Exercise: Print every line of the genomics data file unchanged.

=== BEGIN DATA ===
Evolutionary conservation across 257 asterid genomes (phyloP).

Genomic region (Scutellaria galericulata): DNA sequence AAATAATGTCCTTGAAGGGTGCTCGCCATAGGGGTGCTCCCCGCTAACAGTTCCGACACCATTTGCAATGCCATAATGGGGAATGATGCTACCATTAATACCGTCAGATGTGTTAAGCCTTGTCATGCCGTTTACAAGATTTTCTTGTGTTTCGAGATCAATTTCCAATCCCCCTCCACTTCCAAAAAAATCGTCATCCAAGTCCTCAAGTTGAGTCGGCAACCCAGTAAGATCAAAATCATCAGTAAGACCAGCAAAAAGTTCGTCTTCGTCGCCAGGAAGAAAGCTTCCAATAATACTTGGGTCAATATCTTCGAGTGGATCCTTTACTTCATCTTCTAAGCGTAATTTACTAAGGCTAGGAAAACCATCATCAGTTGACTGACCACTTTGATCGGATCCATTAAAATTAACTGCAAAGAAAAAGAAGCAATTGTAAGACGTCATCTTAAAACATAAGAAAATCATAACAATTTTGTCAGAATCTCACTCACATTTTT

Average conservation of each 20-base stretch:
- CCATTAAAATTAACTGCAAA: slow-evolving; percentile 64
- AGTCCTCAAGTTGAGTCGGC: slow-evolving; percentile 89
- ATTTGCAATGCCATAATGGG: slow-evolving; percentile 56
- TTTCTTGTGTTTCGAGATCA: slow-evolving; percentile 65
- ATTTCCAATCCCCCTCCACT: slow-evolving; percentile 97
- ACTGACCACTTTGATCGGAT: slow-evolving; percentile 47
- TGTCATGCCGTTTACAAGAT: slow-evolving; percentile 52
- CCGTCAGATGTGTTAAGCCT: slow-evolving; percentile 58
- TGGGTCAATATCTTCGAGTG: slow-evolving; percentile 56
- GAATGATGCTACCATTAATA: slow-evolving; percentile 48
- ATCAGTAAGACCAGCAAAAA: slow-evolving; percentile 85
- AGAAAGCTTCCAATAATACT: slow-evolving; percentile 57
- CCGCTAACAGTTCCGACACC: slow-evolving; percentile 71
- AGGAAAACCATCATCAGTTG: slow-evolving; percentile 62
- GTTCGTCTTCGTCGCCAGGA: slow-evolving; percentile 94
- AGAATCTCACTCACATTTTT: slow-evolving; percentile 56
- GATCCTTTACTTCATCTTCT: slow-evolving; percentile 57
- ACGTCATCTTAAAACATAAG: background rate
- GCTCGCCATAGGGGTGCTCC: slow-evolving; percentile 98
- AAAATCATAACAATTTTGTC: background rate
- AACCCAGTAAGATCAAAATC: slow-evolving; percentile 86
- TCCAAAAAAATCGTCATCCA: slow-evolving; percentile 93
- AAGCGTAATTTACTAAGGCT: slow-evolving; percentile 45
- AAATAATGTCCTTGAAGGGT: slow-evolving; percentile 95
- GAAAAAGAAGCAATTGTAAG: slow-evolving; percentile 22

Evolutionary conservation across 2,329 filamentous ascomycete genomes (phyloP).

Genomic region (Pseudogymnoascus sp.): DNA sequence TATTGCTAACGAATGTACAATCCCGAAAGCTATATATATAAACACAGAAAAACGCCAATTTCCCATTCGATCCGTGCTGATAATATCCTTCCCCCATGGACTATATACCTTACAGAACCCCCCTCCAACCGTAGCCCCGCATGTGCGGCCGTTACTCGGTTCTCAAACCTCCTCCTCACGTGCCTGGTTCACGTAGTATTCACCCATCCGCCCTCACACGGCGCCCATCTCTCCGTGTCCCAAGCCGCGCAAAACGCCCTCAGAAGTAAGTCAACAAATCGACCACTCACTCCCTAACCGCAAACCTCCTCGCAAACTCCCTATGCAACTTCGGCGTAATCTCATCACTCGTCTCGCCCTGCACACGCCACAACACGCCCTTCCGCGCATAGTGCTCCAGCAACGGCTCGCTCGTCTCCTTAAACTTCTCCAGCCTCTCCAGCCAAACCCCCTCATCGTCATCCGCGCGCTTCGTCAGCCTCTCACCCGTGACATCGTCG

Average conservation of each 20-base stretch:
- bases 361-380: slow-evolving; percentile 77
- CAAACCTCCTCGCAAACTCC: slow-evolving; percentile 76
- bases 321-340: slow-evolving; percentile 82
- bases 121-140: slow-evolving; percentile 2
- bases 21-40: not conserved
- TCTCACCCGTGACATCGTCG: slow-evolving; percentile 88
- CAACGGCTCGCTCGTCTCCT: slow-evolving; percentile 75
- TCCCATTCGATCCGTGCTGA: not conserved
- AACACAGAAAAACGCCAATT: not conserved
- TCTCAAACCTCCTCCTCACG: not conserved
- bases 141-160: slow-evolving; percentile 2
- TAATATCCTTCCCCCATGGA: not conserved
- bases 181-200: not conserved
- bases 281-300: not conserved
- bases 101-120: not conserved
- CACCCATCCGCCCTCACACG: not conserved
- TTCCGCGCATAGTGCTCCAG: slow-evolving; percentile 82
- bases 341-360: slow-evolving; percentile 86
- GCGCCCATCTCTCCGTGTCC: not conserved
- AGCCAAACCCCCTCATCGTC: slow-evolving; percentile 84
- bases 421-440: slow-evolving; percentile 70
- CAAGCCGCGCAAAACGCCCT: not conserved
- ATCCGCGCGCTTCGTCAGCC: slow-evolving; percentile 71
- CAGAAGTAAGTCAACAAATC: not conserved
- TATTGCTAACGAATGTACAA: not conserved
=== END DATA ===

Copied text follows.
Evolutionary conservation across 257 asterid genomes (phyloP).

Genomic region (Scutellaria galericulata): DNA sequence AAATAATGTCCTTGAAGGGTGCTCGCCATAGGGGTGCTCCCCGCTAACAGTTCCGACACCATTTGCAATGCCATAATGGGGAATGATGCTACCATTAATACCGTCAGATGTGTTAAGCCTTGTCATGCCGTTTACAAGATTTTCTTGTGTTTCGAGATCAATTTCCAATCCCCCTCCACTTCCAAAAAAATCGTCATCCAAGTCCTCAAGTTGAGTCGGCAACCCAGTAAGATCAAAATCATCAGTAAGACCAGCAAAAAGTTCGTCTTCGTCGCCAGGAAGAAAGCTTCCAATAATACTTGGGTCAATATCTTCGAGTGGATCCTTTACTTCATCTTCTAAGCGTAATTTACTAAGGCTAGGAAAACCATCATCAGTTGACTGACCACTTTGATCGGATCCATTAAAATTAACTGCAAAGAAAAAGAAGCAATTGTAAGACGTCATCTTAAAACATAAGAAAATCATAACAATTTTGTCAGAATCTCACTCACATTTTT

Average conservation of each 20-base stretch:
- CCATTAAAATTAACTGCAAA: slow-evolving; percentile 64
- AGTCCTCAAGTTGAGTCGGC: slow-evolving; percentile 89
- ATTTGCAATGCCATAATGGG: slow-evolving; percentile 56
- TTTCTTGTGTTTCGAGATCA: slow-evolving; percentile 65
- ATTTCCAATCCCCCTCCACT: slow-evolving; percentile 97
- ACTGACCACTTTGATCGGAT: slow-evolving; percentile 47
- TGTCATGCCGTTTACAAGAT: slow-evolving; percentile 52
- CCGTCAGATGTGTTAAGCCT: slow-evolving; percentile 58
- TGGGTCAATATCTTCGAGTG: slow-evolving; percentile 56
- GAATGATGCTACCATTAATA: slow-evolving; percentile 48
- ATCAGTAAGACCAGCAAAAA: slow-evolving; percentile 85
- AGAAAGCTTCCAATAATACT: slow-evolving; percentile 57
- CCGCTAACAGTTCCGACACC: slow-evolving; percentile 71
- AGGAAAACCATCATCAGTTG: slow-evolving; percentile 62
- GTTCGTCTTCGTCGCCAGGA: slow-evolving; percentile 94
- AGAATCTCACTCACATTTTT: slow-evolving; percentile 56
- GATCCTTTACTTCATCTTCT: slow-evolving; percentile 57
- ACGTCATCTTAAAACATAAG: background rate
- GCTCGCCATAGGGGTGCTCC: slow-evolving; percentile 98
- AAAATCATAACAATTTTGTC: background rate
- AACCCAGTAAGATCAAAATC: slow-evolving; percentile 86
- TCCAAAAAAATCGTCATCCA: slow-evolving; percentile 93
- AAGCGTAATTTACTAAGGCT: slow-evolving; percentile 45
- AAATAATGTCCTTGAAGGGT: slow-evolving; percentile 95
- GAAAAAGAAGCAATTGTAAG: slow-evolving; percentile 22

Evolutionary conservation across 2,329 filamentous ascomycete genomes (phyloP).

Genomic region (Pseudogymnoascus sp.): DNA sequence TATTGCTAACGAATGTACAATCCCGAAAGCTATATATATAAACACAGAAAAACGCCAATTTCCCATTCGATCCGTGCTGATAATATCCTTCCCCCATGGACTATATACCTTACAGAACCCCCCTCCAACCGTAGCCCCGCATGTGCGGCCGTTACTCGGTTCTCAAACCTCCTCCTCACGTGCCTGGTTCACGTAGTATTCACCCATCCGCCCTCACACGGCGCCCATCTCTCCGTGTCCCAAGCCGCGCAAAACGCCCTCAGAAGTAAGTCAACAAATCGACCACTCACTCCCTAACCGCAAACCTCCTCGCAAACTCCCTATGCAACTTCGGCGTAATCTCATCACTCGTCTCGCCCTGCACACGCCACAACACGCCCTTCCGCGCATAGTGCTCCAGCAACGGCTCGCTCGTCTCCTTAAACTTCTCCAGCCTCTCCAGCCAAACCCCCTCATCGTCATCCGCGCGCTTCGTCAGCCTCTCACCCGTGACATCGTCG

Average conservation of each 20-base stretch:
- bases 361-380: slow-evolving; percentile 77
- CAAACCTCCTCGCAAACTCC: slow-evolving; percentile 76
- bases 321-340: slow-evolving; percentile 82
- bases 121-140: slow-evolving; percentile 2
- bases 21-40: not conserved
- TCTCACCCGTGACATCGTCG: slow-evolving; percentile 88
- CAACGGCTCGCTCGTCTCCT: slow-evolving; percentile 75
- TCCCATTCGATCCGTGCTGA: not conserved
- AACACAGAAAAACGCCAATT: not conserved
- TCTCAAACCTCCTCCTCACG: not conserved
- bases 141-160: slow-evolving; percentile 2
- TAATATCCTTCCCCCATGGA: not conserved
- bases 181-200: not conserved
- bases 281-300: not conserved
- bases 101-120: not conserved
- CACCCATCCGCCCTCACACG: not conserved
- TTCCGCGCATAGTGCTCCAG: slow-evolving; percentile 82
- bases 341-360: slow-evolving; percentile 86
- GCGCCCATCTCTCCGTGTCC: not conserved
- AGCCAAACCCCCTCATCGTC: slow-evolving; percentile 84
- bases 421-440: slow-evolving; percentile 70
- CAAGCCGCGCAAAACGCCCT: not conserved
- ATCCGCGCGCTTCGTCAGCC: slow-evolving; percentile 71
- CAGAAGTAAGTCAACAAATC: not conserved
- TATTGCTAACGAATGTACAA: not conserved